The Christian Call to Welcome Refugees and Immigrants
In the years between 1933 and 1940, as tens of thousands of Jews fled Nazi Germany, nearly 105,000 refugees from Nazism were permitted to enter the United States. But those who were granted refuge were pitifully few in comparison to those who were trying to flee. One historian wrote: “The long pathetic list of refugee ships, unable to find harbors open to them, testifies to the fact that the world of the late 30’s and early 40’s was a world without room for the Jews of… Europe.”
The sad saga of the St. Louis, which set out from Germany to Cuba in May 1939 with 930 Jewish refugees on board, was a dramatic case in point. On reaching Havana, the passengers were not allowed to disembark and the ship was turned away. For weeks, as the ship hovered close enough to Miami for the refugees to see the lights of the city, negotiators tried without success to get the US government to provide temporary sanctuary. A telegram to President Roosevelt from a committee of the passengers received no reply. The St. Louis, memorialized in the movie Voyage of the Damned, was forced to sail back to Europe. Many of its passengers eventually died in concentration camps. Hitler gloated! He said that no country on earth is willing to accept Jews. This emboldened him to not just remove Jews from Germany and German occupied countries, but to exterminate the Jews of Europe.
There are more than 71 million people worldwide who have been forced to leave their homes – because of wars, gang violence and starvation. Nearly 26 million people who have been persecuted due to their religion, race or politics have been forced to go to another country. We are experiencing the largest wave of refugees the world has seen since the Second World War. More than half the refugees are children. Six million people alone have been forced from their homes in Syria. Nearly five million Venezuelans, over 15% of the entire population of Venezuela, have emigrated from the country because of the political and economic turmoil there over the past 15 years.
There are many political issues that are NOT addressed by the Bible. The Bible says nothing about what the corporate or individual tax rate ought to be. There’s nothing in Scripture about tax reform. There’s nothing about whether God wants us to be in favor of Medicare for all, employer provided plans or some other way to pay for health care. The Bible doesn’t even say anything about gun ownership or gun control! There are lots of really important subjects that Christians of good will can legitimately debate with each other and no one should say “You are unbiblical because you hold a different view than me.”
But when we consider how we ought to treat refugees and immigrants, we discover that the Bible has a ton to say about this subject. The Hebrew word “ger” is translated in our English Bibles as immigrant, foreigner, alien, stranger, sojourner. That word “ger” is found 92 times in the Old Testament. 36 times the word ger is joined to two other groups – widows and orphans – as particular subjects of God and concern and our concerns. The Bible tells us 36 times that a follower of Jesus should no more treat an immigrant or refugee badly than we should treat a widow or an orphan badly.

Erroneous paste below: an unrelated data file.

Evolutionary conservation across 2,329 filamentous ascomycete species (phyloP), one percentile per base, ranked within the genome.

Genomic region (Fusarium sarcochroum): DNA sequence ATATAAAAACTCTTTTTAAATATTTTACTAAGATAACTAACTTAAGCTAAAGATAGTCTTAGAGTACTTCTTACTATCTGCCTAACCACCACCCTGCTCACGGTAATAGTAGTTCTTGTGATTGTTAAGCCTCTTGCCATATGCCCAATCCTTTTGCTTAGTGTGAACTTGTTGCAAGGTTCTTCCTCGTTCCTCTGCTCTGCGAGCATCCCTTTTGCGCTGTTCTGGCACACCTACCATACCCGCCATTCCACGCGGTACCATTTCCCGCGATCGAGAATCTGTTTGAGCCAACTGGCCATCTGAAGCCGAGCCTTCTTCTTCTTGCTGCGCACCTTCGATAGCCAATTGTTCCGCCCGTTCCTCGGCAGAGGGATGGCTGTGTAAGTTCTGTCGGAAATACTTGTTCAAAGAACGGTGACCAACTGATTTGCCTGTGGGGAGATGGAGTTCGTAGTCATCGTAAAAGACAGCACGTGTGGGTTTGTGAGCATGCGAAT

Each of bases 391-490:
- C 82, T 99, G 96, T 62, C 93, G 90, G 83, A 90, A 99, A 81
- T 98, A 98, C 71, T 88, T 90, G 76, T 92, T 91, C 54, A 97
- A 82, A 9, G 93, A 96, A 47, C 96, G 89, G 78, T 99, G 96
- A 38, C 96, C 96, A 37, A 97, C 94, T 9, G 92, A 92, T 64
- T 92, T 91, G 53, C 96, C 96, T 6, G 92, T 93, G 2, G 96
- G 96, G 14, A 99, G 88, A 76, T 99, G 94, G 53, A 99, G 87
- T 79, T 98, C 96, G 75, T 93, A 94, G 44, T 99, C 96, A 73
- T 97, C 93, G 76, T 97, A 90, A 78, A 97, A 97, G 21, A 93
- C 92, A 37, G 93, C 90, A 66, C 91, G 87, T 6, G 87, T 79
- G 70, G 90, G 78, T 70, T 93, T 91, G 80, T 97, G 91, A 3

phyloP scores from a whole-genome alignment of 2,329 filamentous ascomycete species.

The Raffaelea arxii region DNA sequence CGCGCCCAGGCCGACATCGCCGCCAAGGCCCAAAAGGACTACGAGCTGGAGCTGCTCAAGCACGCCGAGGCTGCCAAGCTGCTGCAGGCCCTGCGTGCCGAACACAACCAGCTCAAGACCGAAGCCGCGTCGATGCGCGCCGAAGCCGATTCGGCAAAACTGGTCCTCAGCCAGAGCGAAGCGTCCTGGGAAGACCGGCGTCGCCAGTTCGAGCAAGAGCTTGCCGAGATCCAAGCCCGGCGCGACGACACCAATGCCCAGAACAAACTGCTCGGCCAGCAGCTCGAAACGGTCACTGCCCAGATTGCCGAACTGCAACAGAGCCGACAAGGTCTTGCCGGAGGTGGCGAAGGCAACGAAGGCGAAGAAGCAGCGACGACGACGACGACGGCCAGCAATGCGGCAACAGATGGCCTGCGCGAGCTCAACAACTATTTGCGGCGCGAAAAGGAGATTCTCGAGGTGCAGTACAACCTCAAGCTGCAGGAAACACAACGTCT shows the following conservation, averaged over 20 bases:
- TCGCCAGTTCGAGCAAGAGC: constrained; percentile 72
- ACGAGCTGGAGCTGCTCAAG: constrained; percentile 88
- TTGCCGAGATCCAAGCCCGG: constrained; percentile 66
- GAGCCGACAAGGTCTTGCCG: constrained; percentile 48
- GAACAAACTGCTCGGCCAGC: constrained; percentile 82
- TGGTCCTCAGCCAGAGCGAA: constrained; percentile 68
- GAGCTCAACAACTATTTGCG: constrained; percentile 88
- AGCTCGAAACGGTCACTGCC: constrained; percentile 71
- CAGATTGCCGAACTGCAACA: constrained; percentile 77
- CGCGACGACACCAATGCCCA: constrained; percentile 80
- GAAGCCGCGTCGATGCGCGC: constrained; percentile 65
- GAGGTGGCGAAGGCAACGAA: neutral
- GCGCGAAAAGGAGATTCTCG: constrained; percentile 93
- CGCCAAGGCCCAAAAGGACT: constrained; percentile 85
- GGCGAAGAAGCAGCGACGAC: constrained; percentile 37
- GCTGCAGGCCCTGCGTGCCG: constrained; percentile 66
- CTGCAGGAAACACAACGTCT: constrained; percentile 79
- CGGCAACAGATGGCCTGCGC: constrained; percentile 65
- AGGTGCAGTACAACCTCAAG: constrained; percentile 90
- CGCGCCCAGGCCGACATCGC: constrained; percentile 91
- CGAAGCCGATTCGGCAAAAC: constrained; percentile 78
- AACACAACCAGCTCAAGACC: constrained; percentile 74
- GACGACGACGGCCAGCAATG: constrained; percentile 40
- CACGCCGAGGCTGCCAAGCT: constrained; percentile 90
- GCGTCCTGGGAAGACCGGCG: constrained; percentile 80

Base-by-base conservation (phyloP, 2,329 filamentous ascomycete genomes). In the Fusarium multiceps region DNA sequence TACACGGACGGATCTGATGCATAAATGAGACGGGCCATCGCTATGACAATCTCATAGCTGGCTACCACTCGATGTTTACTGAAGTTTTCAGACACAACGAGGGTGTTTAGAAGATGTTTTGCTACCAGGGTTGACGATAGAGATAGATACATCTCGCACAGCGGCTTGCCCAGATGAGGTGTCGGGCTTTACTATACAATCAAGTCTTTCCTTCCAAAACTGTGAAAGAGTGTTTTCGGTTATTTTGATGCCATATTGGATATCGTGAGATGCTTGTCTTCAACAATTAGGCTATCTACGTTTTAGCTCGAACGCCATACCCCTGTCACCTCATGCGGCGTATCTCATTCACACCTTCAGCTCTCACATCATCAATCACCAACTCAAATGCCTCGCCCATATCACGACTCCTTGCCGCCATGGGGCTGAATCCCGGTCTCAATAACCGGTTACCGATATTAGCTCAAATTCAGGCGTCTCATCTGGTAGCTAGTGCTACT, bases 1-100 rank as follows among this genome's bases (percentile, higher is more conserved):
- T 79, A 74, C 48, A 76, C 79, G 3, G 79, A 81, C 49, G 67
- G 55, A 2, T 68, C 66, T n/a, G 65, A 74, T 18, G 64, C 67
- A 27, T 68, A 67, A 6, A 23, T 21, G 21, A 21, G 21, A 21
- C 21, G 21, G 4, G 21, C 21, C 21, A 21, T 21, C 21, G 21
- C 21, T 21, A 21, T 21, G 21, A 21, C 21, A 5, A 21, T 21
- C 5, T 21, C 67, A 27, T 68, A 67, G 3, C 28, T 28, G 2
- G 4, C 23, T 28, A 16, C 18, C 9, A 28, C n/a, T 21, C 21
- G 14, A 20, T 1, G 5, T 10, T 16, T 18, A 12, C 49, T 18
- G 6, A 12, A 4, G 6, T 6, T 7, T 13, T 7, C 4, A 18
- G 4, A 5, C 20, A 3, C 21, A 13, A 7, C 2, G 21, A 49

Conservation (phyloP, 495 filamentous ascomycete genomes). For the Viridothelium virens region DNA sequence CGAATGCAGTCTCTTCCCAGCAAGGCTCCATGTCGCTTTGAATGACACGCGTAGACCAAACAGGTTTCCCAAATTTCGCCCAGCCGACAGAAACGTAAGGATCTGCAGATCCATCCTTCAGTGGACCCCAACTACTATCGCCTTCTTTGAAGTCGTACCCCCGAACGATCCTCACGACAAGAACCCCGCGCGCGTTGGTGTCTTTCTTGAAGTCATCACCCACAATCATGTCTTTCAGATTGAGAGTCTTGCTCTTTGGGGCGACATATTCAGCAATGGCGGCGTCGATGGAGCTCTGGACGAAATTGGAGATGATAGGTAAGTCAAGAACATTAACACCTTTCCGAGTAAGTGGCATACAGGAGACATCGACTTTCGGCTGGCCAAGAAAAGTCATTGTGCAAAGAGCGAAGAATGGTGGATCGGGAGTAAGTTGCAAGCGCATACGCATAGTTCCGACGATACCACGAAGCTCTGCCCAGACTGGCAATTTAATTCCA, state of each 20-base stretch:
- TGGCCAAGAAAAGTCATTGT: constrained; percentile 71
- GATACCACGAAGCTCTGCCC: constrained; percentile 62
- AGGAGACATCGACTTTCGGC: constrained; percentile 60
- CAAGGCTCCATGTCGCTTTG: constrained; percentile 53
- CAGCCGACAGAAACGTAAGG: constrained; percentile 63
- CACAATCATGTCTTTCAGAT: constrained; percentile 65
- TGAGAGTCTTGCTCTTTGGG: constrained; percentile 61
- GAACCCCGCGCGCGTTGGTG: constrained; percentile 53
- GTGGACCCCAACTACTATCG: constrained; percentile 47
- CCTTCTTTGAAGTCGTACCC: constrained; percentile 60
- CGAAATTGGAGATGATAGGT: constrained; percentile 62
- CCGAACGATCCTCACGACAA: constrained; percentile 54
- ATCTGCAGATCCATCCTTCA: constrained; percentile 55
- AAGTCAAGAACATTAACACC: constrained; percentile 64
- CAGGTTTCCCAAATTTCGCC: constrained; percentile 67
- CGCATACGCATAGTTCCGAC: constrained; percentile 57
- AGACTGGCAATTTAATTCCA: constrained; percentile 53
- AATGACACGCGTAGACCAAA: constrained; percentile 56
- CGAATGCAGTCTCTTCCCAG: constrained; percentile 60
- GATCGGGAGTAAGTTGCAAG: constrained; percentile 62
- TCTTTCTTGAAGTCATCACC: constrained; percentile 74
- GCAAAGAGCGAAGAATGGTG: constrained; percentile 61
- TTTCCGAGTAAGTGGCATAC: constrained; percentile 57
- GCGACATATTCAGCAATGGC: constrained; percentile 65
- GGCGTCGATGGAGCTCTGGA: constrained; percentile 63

How important is caring for immigrants and refugees to God? One theologian put it this way:
“Welcoming the stranger… is the most often repeated commandment in the Hebrew Scriptures, with the exception of the imperative to worship the one and only God.” – Orlando Espín
One thing is clear. Our Lord Jesus personally identifies with and has compassion for the 70 million refugees in our world today. In fact, Jesus said whatever we do for refugees, we do for him.
35 For I was hungry and you gave me something to eat, I was thirsty and you gave me something to drink, I was a stranger and you invited me in, 36 I needed clothes and you clothed me, I was sick and you looked after me, I was in prison and you came to visit me.’
40 “The King will reply, ‘Truly I tell you, whatever you did for one of the least of these brothers and sisters of mine, you did for me.’ (Matthew 25:35, 36, 40)
It’s good for us Christians to remember that Jesus our Lord was a refugee along with his mother Mary and his father Joseph. They were forced to flee to Egypt to escape the tyrannical King Herod. Many of our forefathers in the faith were also refugees. Jacob fled his homeland because he was afraid of being killed by his brother, Esau. Moses fled Egypt to Midian because Pharaoh sought to kill him. David had to run from King Saul and fled to the land of the Philistines. The same was true of Elijah. In the New Testament, the church fled persecution. The Bible is a story of refugees and immigrants if we have eyes to see.
Over the past 20 years the number of refugees admitted to the United States has averaged about 90,000 per year. In response to the worsening global humanitarian crisis, the number of refugees admitted to the U.S. was raised to 110,000 in 2016. The government recently set the limit to 30,000 in 2019 and lowered the cap to 18,000 refugees for 2020. One prominent government official said he was working to reduce the number of refugees admitted to the United States to zero.
Welcoming refugees to our country is not only an act of humanitarian compassion. It’s also a way for suffering people from around the world to meet Jesus here in our local communities. And welcoming refugees is a way for followers of Jesus to practice the second of the great commandments – “loving our neighbors as ourselves”.
The famous story of the Good Samaritan ends this way:
[Jesus said], “Which of these three do you think was a neighbor to the man who fell into the hands of robbers?”
The expert in the law replied, “The one who had mercy on him.”
Jesus told him, “Go and do likewise.” (Luke 10:36–37)